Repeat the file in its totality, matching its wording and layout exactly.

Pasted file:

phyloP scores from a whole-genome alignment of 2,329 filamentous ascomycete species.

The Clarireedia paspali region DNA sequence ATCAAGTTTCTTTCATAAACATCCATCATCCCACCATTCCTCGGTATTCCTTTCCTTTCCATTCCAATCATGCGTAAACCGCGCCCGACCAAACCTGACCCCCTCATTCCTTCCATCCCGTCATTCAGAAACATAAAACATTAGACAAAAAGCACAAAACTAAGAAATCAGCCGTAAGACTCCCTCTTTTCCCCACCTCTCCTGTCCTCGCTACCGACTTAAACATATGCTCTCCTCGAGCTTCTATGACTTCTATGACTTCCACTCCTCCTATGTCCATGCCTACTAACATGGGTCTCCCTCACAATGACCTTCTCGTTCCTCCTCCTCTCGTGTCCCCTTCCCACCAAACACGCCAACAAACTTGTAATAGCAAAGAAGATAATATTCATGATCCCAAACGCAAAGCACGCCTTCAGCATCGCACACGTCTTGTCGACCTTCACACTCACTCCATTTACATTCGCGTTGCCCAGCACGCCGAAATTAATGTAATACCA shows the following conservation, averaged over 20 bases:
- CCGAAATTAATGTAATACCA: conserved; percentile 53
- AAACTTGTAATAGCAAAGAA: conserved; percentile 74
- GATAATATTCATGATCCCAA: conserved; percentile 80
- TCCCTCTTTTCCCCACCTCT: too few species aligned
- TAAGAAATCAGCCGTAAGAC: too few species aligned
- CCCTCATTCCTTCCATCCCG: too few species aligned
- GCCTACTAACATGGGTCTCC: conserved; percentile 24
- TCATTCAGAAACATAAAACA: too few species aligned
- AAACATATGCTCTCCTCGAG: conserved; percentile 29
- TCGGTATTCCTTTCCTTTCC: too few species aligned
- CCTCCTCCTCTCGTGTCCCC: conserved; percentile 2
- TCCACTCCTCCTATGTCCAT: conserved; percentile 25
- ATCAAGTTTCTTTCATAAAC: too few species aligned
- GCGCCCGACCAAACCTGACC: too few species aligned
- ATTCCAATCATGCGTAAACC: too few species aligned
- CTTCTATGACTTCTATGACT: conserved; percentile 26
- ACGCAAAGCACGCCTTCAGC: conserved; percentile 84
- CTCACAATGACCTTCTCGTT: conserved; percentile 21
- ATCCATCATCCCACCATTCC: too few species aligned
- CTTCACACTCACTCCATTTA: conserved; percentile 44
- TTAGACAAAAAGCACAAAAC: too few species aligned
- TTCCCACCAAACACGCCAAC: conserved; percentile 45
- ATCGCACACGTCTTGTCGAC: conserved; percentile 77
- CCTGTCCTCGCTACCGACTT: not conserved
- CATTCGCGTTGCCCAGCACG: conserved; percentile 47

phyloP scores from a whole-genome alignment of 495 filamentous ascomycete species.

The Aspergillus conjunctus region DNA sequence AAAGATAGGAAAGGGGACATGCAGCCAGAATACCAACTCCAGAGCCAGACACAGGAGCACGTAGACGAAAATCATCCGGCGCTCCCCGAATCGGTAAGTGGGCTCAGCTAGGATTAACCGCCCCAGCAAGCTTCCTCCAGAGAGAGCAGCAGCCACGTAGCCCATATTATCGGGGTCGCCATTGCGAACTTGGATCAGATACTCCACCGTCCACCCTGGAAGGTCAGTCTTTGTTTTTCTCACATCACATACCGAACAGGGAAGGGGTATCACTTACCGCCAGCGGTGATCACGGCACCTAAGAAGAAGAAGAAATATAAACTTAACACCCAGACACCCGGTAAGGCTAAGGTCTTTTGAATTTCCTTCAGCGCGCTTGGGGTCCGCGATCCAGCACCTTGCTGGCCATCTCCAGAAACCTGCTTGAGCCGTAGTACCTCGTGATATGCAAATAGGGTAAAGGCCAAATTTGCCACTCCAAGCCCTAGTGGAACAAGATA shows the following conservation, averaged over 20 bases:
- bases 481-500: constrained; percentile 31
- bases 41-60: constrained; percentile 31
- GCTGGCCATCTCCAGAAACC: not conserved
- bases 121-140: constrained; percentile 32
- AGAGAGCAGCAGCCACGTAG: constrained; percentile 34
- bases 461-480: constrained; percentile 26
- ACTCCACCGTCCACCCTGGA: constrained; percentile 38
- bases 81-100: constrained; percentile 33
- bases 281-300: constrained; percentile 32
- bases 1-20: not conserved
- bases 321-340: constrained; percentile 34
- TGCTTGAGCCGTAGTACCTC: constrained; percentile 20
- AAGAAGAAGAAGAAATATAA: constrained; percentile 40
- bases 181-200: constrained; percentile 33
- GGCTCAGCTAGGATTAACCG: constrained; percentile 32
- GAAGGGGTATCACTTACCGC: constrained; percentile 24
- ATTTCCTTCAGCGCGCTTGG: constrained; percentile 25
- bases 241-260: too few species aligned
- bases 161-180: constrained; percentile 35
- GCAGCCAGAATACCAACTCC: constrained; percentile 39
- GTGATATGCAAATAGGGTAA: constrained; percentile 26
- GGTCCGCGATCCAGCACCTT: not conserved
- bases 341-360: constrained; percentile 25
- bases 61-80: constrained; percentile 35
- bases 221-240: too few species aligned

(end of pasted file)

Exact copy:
phyloP scores from a whole-genome alignment of 2,329 filamentous ascomycete species.

The Clarireedia paspali region DNA sequence ATCAAGTTTCTTTCATAAACATCCATCATCCCACCATTCCTCGGTATTCCTTTCCTTTCCATTCCAATCATGCGTAAACCGCGCCCGACCAAACCTGACCCCCTCATTCCTTCCATCCCGTCATTCAGAAACATAAAACATTAGACAAAAAGCACAAAACTAAGAAATCAGCCGTAAGACTCCCTCTTTTCCCCACCTCTCCTGTCCTCGCTACCGACTTAAACATATGCTCTCCTCGAGCTTCTATGACTTCTATGACTTCCACTCCTCCTATGTCCATGCCTACTAACATGGGTCTCCCTCACAATGACCTTCTCGTTCCTCCTCCTCTCGTGTCCCCTTCCCACCAAACACGCCAACAAACTTGTAATAGCAAAGAAGATAATATTCATGATCCCAAACGCAAAGCACGCCTTCAGCATCGCACACGTCTTGTCGACCTTCACACTCACTCCATTTACATTCGCGTTGCCCAGCACGCCGAAATTAATGTAATACCA shows the following conservation, averaged over 20 bases:
- CCGAAATTAATGTAATACCA: conserved; percentile 53
- AAACTTGTAATAGCAAAGAA: conserved; percentile 74
- GATAATATTCATGATCCCAA: conserved; percentile 80
- TCCCTCTTTTCCCCACCTCT: too few species aligned
- TAAGAAATCAGCCGTAAGAC: too few species aligned
- CCCTCATTCCTTCCATCCCG: too few species aligned
- GCCTACTAACATGGGTCTCC: conserved; percentile 24
- TCATTCAGAAACATAAAACA: too few species aligned
- AAACATATGCTCTCCTCGAG: conserved; percentile 29
- TCGGTATTCCTTTCCTTTCC: too few species aligned
- CCTCCTCCTCTCGTGTCCCC: conserved; percentile 2
- TCCACTCCTCCTATGTCCAT: conserved; percentile 25
- ATCAAGTTTCTTTCATAAAC: too few species aligned
- GCGCCCGACCAAACCTGACC: too few species aligned
- ATTCCAATCATGCGTAAACC: too few species aligned
- CTTCTATGACTTCTATGACT: conserved; percentile 26
- ACGCAAAGCACGCCTTCAGC: conserved; percentile 84
- CTCACAATGACCTTCTCGTT: conserved; percentile 21
- ATCCATCATCCCACCATTCC: too few species aligned
- CTTCACACTCACTCCATTTA: conserved; percentile 44
- TTAGACAAAAAGCACAAAAC: too few species aligned
- TTCCCACCAAACACGCCAAC: conserved; percentile 45
- ATCGCACACGTCTTGTCGAC: conserved; percentile 77
- CCTGTCCTCGCTACCGACTT: not conserved
- CATTCGCGTTGCCCAGCACG: conserved; percentile 47

phyloP scores from a whole-genome alignment of 495 filamentous ascomycete species.

The Aspergillus conjunctus region DNA sequence AAAGATAGGAAAGGGGACATGCAGCCAGAATACCAACTCCAGAGCCAGACACAGGAGCACGTAGACGAAAATCATCCGGCGCTCCCCGAATCGGTAAGTGGGCTCAGCTAGGATTAACCGCCCCAGCAAGCTTCCTCCAGAGAGAGCAGCAGCCACGTAGCCCATATTATCGGGGTCGCCATTGCGAACTTGGATCAGATACTCCACCGTCCACCCTGGAAGGTCAGTCTTTGTTTTTCTCACATCACATACCGAACAGGGAAGGGGTATCACTTACCGCCAGCGGTGATCACGGCACCTAAGAAGAAGAAGAAATATAAACTTAACACCCAGACACCCGGTAAGGCTAAGGTCTTTTGAATTTCCTTCAGCGCGCTTGGGGTCCGCGATCCAGCACCTTGCTGGCCATCTCCAGAAACCTGCTTGAGCCGTAGTACCTCGTGATATGCAAATAGGGTAAAGGCCAAATTTGCCACTCCAAGCCCTAGTGGAACAAGATA shows the following conservation, averaged over 20 bases:
- bases 481-500: constrained; percentile 31
- bases 41-60: constrained; percentile 31
- GCTGGCCATCTCCAGAAACC: not conserved
- bases 121-140: constrained; percentile 32
- AGAGAGCAGCAGCCACGTAG: constrained; percentile 34
- bases 461-480: constrained; percentile 26
- ACTCCACCGTCCACCCTGGA: constrained; percentile 38
- bases 81-100: constrained; percentile 33
- bases 281-300: constrained; percentile 32
- bases 1-20: not conserved
- bases 321-340: constrained; percentile 34
- TGCTTGAGCCGTAGTACCTC: constrained; percentile 20
- AAGAAGAAGAAGAAATATAA: constrained; percentile 40
- bases 181-200: constrained; percentile 33
- GGCTCAGCTAGGATTAACCG: constrained; percentile 32
- GAAGGGGTATCACTTACCGC: constrained; percentile 24
- ATTTCCTTCAGCGCGCTTGG: constrained; percentile 25
- bases 241-260: too few species aligned
- bases 161-180: constrained; percentile 35
- GCAGCCAGAATACCAACTCC: constrained; percentile 39
- GTGATATGCAAATAGGGTAA: constrained; percentile 26
- GGTCCGCGATCCAGCACCTT: not conserved
- bases 341-360: constrained; percentile 25
- bases 61-80: constrained; percentile 35
- bases 221-240: too few species aligned